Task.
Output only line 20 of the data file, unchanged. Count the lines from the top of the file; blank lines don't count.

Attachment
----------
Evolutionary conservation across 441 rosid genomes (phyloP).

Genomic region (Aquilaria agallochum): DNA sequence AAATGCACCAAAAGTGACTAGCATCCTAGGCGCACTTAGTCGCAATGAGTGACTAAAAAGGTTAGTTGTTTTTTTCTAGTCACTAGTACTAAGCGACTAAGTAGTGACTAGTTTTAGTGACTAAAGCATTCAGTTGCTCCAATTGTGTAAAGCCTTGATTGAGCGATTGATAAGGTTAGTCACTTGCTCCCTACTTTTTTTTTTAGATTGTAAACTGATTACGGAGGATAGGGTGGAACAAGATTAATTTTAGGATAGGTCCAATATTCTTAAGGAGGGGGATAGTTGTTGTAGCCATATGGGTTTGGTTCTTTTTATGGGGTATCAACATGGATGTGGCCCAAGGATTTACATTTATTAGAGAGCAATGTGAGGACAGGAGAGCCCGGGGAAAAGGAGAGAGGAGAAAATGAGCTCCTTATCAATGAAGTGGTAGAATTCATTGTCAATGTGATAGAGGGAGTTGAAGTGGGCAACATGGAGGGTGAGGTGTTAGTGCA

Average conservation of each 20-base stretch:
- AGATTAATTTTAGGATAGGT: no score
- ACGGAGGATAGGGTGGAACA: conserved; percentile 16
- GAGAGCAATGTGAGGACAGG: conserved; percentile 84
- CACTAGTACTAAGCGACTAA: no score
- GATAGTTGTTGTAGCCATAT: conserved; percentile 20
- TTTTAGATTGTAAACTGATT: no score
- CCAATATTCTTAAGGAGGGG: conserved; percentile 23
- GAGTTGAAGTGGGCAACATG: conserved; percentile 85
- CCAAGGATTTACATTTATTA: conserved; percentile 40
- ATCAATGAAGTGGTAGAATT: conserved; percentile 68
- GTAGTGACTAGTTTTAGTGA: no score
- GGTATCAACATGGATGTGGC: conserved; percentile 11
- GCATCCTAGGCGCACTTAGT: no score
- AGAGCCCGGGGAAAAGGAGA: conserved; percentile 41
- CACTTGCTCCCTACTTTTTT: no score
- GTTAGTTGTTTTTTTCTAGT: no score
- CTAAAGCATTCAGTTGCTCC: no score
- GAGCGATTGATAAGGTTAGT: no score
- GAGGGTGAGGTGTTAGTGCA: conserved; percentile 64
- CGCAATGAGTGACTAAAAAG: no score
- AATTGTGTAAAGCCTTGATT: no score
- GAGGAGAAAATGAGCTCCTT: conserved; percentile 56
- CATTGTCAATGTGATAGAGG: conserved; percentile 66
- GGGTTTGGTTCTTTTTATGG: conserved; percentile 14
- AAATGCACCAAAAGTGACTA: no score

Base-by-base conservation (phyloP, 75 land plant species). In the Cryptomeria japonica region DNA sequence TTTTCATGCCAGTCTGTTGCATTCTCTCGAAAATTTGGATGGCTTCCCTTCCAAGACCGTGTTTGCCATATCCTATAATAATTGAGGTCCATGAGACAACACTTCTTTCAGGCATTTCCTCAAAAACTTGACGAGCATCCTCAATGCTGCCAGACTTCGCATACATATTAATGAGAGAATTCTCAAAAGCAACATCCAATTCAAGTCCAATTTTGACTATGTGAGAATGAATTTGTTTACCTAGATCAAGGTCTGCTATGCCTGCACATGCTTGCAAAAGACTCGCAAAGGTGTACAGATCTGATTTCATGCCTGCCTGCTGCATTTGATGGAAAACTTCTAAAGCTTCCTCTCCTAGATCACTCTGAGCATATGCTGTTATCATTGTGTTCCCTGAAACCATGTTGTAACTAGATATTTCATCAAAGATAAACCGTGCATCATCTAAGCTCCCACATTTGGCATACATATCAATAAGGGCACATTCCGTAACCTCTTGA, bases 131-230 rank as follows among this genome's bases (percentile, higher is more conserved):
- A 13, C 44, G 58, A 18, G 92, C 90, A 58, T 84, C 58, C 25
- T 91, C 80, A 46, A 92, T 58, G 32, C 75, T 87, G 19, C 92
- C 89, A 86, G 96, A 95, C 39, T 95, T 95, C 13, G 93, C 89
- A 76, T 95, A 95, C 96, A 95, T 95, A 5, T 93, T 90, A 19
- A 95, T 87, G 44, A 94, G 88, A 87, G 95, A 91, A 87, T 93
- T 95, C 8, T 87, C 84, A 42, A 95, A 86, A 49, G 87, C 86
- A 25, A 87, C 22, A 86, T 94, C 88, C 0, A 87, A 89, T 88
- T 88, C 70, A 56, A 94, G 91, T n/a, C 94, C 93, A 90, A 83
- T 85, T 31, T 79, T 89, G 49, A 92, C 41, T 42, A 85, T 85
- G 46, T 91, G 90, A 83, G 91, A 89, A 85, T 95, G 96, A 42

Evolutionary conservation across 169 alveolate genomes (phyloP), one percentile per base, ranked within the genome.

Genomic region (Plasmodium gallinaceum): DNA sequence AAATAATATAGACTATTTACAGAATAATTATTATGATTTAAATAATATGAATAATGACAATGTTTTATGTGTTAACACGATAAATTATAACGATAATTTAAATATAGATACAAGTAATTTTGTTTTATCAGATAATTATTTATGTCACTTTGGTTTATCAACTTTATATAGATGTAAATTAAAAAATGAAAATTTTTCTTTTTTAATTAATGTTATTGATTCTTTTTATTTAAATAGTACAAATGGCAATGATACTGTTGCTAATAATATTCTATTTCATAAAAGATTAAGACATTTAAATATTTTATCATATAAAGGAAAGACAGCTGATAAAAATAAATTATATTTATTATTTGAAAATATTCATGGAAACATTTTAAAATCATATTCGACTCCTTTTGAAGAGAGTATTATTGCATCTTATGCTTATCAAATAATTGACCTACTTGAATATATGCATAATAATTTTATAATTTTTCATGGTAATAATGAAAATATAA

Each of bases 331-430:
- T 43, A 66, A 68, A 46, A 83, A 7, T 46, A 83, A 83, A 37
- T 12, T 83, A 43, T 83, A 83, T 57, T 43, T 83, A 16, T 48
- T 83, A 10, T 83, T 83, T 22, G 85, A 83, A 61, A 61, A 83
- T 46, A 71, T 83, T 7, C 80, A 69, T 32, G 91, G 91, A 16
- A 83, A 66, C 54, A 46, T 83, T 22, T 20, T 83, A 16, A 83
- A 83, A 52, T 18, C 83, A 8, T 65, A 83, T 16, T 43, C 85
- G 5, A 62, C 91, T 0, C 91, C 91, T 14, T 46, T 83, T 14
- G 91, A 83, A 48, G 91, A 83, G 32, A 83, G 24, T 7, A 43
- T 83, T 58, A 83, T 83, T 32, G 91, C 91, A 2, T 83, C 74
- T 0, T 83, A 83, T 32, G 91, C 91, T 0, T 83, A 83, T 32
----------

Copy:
- CTAAAGCATTCAGTTGCTCC: no score